The energy industry has been a pioneer in the adoption of robotics and UAVs, recognizing their potential for enhancing operational efficiency, safety, and cost-effectiveness. Due to the hazardous and often inaccessible nature of many energy sector environments—such as offshore oil rigs, high-voltage power lines, and sprawling solar farms—robots and UAVs have the potential to become indispensable tools for inspections and maintenance. These technologies allow for rapid, precise monitoring and data collection without putting human workers at risk. Their early integration into the energy industry set a precedent for their use in other sectors, showcasing their ability to transform traditional workflows and address complex logistical challenges.

Hosted by the Energy Drone & Robotics Coalition (EDRC), the 2024 Energy Drone and Robotics Summit brought together stakeholders, end users, and vendors to discuss and showcase their solutions, as well as to provide a snapshot of the industry’s adoption of the technology. Below are a few impressions and takeaways that may define the space in the years ahead.

Pushing for zero-incident operations

The Energy Drone & Robotics Summit's extensive focus on drone exhibitors and related technologies underscores the oil and gas industry's robust commitment to achieving zero-incident operations. This dedication is demonstrated by the cutting-edge drone solutions showcased in both content sessions and the show floor. Many of the companies featured UAS platforms designed to mitigate risks inherent in oil and gas operations, such as pipeline inspections, rig maintenance, and facility monitoring. By integrating drones into their safety protocols, companies can conduct thorough inspections of hard-to-reach and hazardous areas without exposing workers to dangerous conditions, thereby reducing the likelihood of accidents and injuries. 

The summit highlighted how drones not only enhance operational efficiency but also play a crucial role in early hazard detection and proactive maintenance, key factors in preventing incidents. The industry's proactive embrace of these technologies reflects a broader cultural shift towards prioritizing safety, regulatory compliance, and environmental stewardship, ultimately aiming for a zero-incident operational framework. This emphasis on innovation and safety at the summit demonstrates a clear commitment to safeguarding both human life and the environment in one of the most high-risk industries.

Non-destructive testing via drone

Perhaps one of the most interesting, from a technical perspective, is the proliferation of several drones and payloads that are aimed at exploring the capabilities of non-destructive testing (NDT), including ultrasonic thickness measurements and thermal cameras, or other advanced payloads.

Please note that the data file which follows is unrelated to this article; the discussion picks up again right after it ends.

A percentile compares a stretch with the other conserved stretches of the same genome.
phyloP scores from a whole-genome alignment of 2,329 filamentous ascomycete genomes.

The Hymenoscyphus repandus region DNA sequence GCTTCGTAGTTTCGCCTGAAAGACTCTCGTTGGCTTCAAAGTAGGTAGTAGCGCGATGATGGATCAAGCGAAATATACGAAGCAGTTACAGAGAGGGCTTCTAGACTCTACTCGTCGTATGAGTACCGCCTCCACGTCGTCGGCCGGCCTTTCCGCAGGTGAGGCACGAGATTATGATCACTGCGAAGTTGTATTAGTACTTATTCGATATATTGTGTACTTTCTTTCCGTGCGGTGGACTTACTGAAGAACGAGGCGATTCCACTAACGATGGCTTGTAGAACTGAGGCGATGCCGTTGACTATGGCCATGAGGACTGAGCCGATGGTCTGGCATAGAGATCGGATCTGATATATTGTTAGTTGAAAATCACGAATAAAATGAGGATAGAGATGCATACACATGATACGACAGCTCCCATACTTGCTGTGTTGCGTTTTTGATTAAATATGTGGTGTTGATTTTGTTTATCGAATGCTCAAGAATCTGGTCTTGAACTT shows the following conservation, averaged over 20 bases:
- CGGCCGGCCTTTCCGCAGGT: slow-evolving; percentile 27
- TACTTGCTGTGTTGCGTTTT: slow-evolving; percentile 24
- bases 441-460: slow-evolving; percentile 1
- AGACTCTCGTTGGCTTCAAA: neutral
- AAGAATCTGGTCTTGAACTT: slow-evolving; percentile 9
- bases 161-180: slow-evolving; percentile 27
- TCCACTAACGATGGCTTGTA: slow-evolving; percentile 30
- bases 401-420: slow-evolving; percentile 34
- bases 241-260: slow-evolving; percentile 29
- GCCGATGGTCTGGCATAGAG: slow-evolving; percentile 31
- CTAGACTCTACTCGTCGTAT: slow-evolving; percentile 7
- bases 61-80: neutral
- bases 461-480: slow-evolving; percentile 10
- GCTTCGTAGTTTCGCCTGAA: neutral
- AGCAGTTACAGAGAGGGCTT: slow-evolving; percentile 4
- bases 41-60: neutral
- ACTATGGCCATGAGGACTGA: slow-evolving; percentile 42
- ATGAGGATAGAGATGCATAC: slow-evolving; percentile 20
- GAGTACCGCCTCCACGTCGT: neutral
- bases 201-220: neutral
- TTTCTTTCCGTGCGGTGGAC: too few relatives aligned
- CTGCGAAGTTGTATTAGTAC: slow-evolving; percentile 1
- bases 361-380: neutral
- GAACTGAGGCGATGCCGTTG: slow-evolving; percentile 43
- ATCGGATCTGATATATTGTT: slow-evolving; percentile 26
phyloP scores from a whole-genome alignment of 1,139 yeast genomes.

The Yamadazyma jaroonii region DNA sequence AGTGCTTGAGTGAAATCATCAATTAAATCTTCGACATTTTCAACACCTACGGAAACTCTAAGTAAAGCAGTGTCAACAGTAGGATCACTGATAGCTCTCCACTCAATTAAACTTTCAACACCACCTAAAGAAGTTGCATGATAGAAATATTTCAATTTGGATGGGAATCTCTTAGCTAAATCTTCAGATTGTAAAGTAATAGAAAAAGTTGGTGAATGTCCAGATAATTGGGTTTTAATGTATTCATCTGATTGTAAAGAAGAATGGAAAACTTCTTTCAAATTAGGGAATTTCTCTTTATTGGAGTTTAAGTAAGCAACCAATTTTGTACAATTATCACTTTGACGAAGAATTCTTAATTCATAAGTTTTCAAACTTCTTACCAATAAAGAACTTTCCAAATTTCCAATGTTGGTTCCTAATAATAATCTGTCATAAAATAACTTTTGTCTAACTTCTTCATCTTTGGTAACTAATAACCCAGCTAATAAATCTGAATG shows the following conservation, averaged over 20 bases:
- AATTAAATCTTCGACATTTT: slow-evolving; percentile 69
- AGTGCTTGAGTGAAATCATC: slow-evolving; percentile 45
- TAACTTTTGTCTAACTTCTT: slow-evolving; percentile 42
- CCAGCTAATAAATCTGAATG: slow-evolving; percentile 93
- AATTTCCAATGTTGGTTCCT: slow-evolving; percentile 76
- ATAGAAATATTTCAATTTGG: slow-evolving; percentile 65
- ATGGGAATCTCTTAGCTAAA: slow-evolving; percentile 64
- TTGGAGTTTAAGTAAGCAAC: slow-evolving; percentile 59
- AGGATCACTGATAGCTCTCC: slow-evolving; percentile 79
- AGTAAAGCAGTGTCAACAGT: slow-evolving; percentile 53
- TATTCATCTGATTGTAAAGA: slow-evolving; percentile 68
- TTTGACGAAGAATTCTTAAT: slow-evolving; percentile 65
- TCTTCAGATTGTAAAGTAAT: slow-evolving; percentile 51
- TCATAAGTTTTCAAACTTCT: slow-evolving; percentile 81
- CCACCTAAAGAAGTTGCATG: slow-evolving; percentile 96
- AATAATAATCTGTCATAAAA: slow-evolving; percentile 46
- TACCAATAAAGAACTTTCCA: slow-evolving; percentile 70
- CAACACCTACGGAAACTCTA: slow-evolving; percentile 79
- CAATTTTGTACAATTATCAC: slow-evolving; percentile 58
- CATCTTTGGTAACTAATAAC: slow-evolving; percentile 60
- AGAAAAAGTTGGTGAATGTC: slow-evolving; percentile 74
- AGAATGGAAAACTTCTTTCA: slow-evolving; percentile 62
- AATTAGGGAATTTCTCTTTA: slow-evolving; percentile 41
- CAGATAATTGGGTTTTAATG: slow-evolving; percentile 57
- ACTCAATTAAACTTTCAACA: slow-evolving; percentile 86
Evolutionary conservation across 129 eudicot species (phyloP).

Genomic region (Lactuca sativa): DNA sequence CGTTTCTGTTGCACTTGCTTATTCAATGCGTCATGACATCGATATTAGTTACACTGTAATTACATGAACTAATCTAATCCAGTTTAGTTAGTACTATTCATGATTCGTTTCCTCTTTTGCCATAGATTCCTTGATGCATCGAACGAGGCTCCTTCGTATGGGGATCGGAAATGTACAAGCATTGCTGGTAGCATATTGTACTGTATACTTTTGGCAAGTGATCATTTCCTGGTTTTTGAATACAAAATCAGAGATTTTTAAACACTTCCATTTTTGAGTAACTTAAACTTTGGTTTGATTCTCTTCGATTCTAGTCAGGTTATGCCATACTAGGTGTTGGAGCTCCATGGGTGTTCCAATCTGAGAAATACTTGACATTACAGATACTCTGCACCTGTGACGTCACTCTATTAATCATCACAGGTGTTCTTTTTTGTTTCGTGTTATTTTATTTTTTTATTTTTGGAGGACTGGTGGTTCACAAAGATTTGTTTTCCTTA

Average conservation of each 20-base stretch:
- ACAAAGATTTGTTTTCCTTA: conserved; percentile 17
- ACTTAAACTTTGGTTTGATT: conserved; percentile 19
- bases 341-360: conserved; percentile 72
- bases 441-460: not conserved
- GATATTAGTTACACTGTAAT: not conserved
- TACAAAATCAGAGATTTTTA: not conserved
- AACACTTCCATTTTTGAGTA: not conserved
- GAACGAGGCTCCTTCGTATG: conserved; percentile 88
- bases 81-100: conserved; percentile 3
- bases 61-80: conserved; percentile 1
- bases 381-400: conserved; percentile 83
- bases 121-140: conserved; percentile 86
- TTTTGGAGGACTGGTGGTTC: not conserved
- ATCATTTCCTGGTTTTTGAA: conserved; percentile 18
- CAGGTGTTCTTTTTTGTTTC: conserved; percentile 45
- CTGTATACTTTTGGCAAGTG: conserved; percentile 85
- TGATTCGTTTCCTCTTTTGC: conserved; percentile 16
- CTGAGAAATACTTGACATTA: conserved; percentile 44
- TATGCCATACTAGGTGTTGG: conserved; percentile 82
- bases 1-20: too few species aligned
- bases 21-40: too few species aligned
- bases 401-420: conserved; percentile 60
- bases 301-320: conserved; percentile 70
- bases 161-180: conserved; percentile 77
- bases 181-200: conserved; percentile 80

In the case of Voliro, this is done via contact where the drone extends a specific payload to a pipe, tank or other piece of infrastructure and utilizes “pulsed eddy current” (PEC) technology - essentially short, high-energy electromagnetic pulses - to penetrate through materials and coatings to reveal structural flaws. 

These newer capabilities are now combined with the already significant safety and access benefits afforded by drones - and have the potential to have far-reaching impacts, especially for owners of assets where monitoring the status of critical infrastructure is paramount. 

Sensors are specializing

Moving beyond imagery and lidar, specialized sensor payloads continue to pop up as more applications are identified. In the highly specific industries of oil and gas, their needs are equally as specific, from finding leaks and hidden hazards to identifying potential maintenance issues before they become major problems. Several of these sensors were mentioned in a session hosted by Volatus Aerospace, featuring a variety of real-world use cases. 

Just a few mentioned at the conference and on the exhibit floor included:

  • Optical Gas Imaging (OGI) is emerging as a tool for leak detection as well as regulatory compliance. OGI sensors are capable of scanning for dangerous or environmentally hazardous gas leaks.
  • Methane Sniffer technology can not only detect a leak but help to quantify and measure its extent.
  • Magnetometers that measure magnetic fields can be used for a variety of metal-detection use cases, and even to find pipes and other underground infrastructure. Locating abandoned wells, pipes and storage tanks can be incredibly cost-saving when identifying sites for future development.
  • Corona emission detection - this unique sensor can detect electrical discharges using ultraviolet imaging, which can detect electrons and ions from an arc or corona. Usually difficult to detect visually or otherwise, visualizing and identifying unwanted discharges could be a help to any company working regularly with high voltage. 

These technologies, highlighted throughout the summit, demonstrate a pivotal shift towards achieving zero-incident operations and optimizing maintenance and inspection processes. The emphasis on non-destructive testing, specialized sensors, and the integration of drones into hazardous environments reflects a broader industry trend of prioritizing safety and maximizing the efficiency and repeatability of measurements. Ultimately, this could lead to increased inspection frequencies, revised protocols, and a more proactive approach to operations across these critical industries.